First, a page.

A civilian member of the Hempstead Police Department who carried a "fugitive recovery agent" badge fatally shot his ex-girlfriend and himself as her children were in the next room, Suffolk police said Thursday.
James Snead, 43, a longtime community aide and volunteer firefighter in Hempstead, was found dead from a self-inflicted gunshot in the bedroom of Karolyn Encarnacion, 42, who died nearby, police said.
Encarnacion's daughters, ages 12 and 14, were in their bedroom at Fairfield Eastbrook Gardens in Bay Shore with three friends shortly before midnight Wednesday as he opened fire, police said.
"The kids just heard her scream and then shots," said Det. Lt. Gerard Pelkofsky of the Homicide Squad. "They didn't hear an argument."
A neighbor who asked not to be identified said the girls were hysterical and "in shock" as they pounded on the neighbor's door to say their mother had been shot. "She was very dedicated to her daughters," said the neighbor.
A person who answered the door at an Encarnacion family member's house said, "We want to grieve in private."
The children are in the care of their grandfather, police said.
Encarnacion and Snead, who is married, broke up in recent months, but Snead was known to still frequent her apartment, police said. There was no history of domestic disturbances at the house, Pelkofsky said.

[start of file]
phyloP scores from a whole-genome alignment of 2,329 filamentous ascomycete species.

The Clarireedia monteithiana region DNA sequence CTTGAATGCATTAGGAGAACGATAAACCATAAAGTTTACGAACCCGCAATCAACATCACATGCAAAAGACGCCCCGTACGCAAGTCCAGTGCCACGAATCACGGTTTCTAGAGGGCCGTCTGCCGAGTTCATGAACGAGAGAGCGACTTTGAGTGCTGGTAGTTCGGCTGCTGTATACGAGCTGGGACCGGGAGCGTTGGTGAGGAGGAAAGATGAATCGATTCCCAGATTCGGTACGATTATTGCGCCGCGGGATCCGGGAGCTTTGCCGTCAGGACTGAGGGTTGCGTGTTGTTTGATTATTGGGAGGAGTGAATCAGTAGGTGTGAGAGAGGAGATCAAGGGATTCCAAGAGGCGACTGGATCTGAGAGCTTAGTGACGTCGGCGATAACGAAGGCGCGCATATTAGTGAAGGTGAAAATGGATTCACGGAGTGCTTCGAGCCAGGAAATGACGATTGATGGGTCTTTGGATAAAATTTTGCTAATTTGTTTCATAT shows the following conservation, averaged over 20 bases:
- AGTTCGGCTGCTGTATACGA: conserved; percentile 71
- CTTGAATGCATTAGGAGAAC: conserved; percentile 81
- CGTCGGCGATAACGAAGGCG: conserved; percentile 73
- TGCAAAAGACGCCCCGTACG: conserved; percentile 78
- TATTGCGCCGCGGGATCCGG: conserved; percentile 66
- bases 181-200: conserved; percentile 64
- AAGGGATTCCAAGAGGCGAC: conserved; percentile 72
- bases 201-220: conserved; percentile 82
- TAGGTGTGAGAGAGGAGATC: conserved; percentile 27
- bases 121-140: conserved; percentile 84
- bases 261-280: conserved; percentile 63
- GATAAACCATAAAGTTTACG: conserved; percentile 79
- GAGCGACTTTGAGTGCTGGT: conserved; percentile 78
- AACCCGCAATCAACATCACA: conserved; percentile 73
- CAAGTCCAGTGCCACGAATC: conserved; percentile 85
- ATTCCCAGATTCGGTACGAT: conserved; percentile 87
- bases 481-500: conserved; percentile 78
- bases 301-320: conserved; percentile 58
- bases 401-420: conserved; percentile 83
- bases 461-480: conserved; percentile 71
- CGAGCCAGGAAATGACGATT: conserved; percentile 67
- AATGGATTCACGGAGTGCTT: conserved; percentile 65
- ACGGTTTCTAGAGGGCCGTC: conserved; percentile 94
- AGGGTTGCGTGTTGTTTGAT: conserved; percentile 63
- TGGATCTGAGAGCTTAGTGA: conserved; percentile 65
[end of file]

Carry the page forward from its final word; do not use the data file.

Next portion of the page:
In addition to Hempstead police and fire department identification cards, Snead was carrying at the time of his death a badge and picture ID identifying him as a "fugitive recovery agent," also known as a bounty hunter.
No one named James Snead has a bail enforcement agent license, said New York Department of State spokesman Joel Barkin. The card did not bear the name of the Department of State, as is required of valid licenses, or the name of any other agency.
Snead was a civilian employee of the Hempstead Police Department for more than 16 years, said Chief Joseph Wing. As a neighborhood aide, he issued parking tickets and worked at school crossings. He was not issued a department weapon. Suffolk police said Snead had a permit for the .38-caliber revolver found with his body.
"Our sympathies go out to both families, obviously, in a situation like this," Wing said. Attempts to contact Snead's family were unsuccessful.
At the Hempstead Fire Department, where Snead had been a volunteer since 1993, the news was greeted with shock, said Chief Karl Rugg, who called Snead "a happy-go-lucky guy."
Snead listed the name Running Wolf on a business card and online directory for independent bail bondsmen. He was twice elected a company captain at the fire department.
"He was a very strong leader, a very energetic firefighter and a very active member of this department," Rugg said.
With Ben Wieder, Yamiche Alcindor and Laura Rivera